In 1860, Mary Borst moved into a not-yet-completed white mansion her husband built for her on the banks of the Chehalis River in present-day Centralia.
Although the Borsts educated their children at home, eventually Centralia’s founder, George Washington, an African American, built the first one-room school in the town he initially named Centerville.
In 1871, Mary’s parents James and Emeline built the first church on Fords Prairie, and, six years later, her father and brother, Jasper, dismantled and rebuilt it at Pine and Gold in Centerville, which later became Centralia.
This summer, a woman who portrays pioneer Mary Adeline (Roundtree) Borst in living history presentations will see a four-year-long effort celebrated with the grand opening of the Borst Pioneer Church in Borst Park. Bev York will be playing bagpipes outside the church from 10 a.m. to noon Aug. 7 as part of a short open house where old hymns will be sung and dozens of volunteers will be recognized. A more formal grand opening will take place from 1:30 to 3:30 p.m. Sept. 18.
In early 2017, Jean Bluhm, an 86-year-old retired Centralia school teacher who lives in Chehalis with her husband, Mel, launched the effort to build the Pioneer Borst Church next to the historic Borst home and the one-room replica schoolhouse erected by a Centralia High School shop class in 1995.
What was Bluhm’s motivation? Like Lee Grimes, founder of the Veterans Memorial Museum in Chehalis, Bluhm said God told her to do it. She’d written books about Joseph and Mary Borst and their historic home in Centralia. She’d volunteered as a docent at the historic home since 1985. And she’d been portraying the stalwart pioneer who buried at least five of her young children for decades.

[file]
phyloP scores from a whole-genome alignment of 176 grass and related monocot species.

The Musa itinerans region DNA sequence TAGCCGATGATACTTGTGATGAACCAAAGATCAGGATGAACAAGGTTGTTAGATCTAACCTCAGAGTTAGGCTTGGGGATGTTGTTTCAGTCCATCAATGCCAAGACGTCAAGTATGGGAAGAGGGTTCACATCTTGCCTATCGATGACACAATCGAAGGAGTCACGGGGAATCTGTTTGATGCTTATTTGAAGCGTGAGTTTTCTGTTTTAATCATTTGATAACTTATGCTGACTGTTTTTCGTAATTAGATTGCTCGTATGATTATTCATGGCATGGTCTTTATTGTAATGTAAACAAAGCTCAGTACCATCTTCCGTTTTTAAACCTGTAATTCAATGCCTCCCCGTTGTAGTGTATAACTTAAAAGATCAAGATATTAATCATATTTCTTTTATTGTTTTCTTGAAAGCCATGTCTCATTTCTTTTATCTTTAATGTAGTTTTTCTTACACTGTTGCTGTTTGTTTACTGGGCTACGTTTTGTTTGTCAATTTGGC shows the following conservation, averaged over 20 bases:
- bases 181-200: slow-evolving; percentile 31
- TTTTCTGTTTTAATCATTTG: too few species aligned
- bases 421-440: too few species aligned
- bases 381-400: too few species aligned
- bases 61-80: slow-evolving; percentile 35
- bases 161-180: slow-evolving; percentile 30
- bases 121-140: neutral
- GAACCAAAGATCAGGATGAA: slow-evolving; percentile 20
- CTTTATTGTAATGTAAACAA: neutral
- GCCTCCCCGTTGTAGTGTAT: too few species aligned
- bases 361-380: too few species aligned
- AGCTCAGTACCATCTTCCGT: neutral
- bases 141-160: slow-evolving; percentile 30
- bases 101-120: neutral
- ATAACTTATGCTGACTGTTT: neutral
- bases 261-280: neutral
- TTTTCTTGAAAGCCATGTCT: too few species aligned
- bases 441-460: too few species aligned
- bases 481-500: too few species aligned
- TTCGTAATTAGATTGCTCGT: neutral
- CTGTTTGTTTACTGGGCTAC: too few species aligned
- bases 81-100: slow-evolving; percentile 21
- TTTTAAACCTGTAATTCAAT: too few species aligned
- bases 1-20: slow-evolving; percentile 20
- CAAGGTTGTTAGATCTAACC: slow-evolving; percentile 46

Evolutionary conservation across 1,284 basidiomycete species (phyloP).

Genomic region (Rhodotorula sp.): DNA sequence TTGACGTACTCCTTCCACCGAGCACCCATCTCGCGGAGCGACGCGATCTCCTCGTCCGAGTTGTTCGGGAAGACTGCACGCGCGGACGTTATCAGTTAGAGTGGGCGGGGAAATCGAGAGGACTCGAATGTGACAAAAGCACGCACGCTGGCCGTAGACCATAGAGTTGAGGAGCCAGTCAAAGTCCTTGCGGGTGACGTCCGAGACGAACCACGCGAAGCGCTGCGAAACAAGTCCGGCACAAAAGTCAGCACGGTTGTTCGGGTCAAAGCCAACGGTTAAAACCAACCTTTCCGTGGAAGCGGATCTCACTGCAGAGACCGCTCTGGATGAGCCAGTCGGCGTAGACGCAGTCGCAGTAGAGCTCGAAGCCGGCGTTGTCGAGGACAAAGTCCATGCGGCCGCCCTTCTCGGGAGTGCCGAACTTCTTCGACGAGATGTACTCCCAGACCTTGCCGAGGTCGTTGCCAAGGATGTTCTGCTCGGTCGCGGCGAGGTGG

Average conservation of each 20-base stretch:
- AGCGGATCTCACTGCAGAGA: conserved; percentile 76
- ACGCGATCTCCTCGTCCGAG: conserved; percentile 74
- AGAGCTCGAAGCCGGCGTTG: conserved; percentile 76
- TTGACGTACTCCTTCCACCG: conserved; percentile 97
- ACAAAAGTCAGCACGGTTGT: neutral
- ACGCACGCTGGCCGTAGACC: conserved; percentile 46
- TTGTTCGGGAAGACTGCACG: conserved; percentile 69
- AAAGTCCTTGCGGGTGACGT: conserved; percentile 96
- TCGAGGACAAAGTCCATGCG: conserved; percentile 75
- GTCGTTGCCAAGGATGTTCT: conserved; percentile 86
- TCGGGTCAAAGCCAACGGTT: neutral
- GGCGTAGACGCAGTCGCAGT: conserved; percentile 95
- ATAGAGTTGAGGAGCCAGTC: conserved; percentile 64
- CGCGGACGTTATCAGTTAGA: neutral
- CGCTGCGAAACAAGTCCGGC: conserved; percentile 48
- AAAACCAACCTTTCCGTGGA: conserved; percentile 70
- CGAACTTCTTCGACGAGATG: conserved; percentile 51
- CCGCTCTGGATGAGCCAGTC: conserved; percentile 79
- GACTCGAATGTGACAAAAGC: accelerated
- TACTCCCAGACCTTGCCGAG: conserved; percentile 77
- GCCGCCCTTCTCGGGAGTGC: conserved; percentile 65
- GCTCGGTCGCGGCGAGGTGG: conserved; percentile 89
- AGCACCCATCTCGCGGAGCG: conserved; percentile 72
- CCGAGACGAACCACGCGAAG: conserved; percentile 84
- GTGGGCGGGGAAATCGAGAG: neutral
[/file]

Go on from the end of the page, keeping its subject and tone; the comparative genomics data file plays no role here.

“He speaks to me all the time,” she said. Yet when he told her to build the church, she responded, “Oh, God, I’m so old, and I can’t remember very much anymore. I can’t build a church. He said, ‘I didn’t say build it. I just said go get the idea ready and spread the word.’”
So she did just that. She brainstormed with others in the Borst Pioneer Village Committee. They created a nonprofit. Three fundraising auctions followed with live music. Donations flowed in from eight of the dozens of churches contacted, including Vader Methodist, Adna Evangelical and Onalaska Church of God. Volunteers raised $29,000, and the city of Centralia, which owns the building that will be rented for weddings and other events, matched that amount.
They applied for permits from the city. Then, during the summer of 2017, six octogenarians — four men and two women — spent a summer building the foundation of the 24- by 40-foot church. Bluhm hefted three long, rolled extension cords over her shoulder early each workday and strung them from the historic Borst house, which had the only electricity available. Her husband and his brother, Virgil Bluhm, oversaw the construction.
Five Centralia High School boys volunteered their time to help. The Westminster Presbyterian Church’s Men’s Bible Study group raised walls. Al Plank supervised a crew of volunteers from the Church of Jesus Christ of Latter-day Saints Centralia Stake doing the rafters and a wheelchair ramp.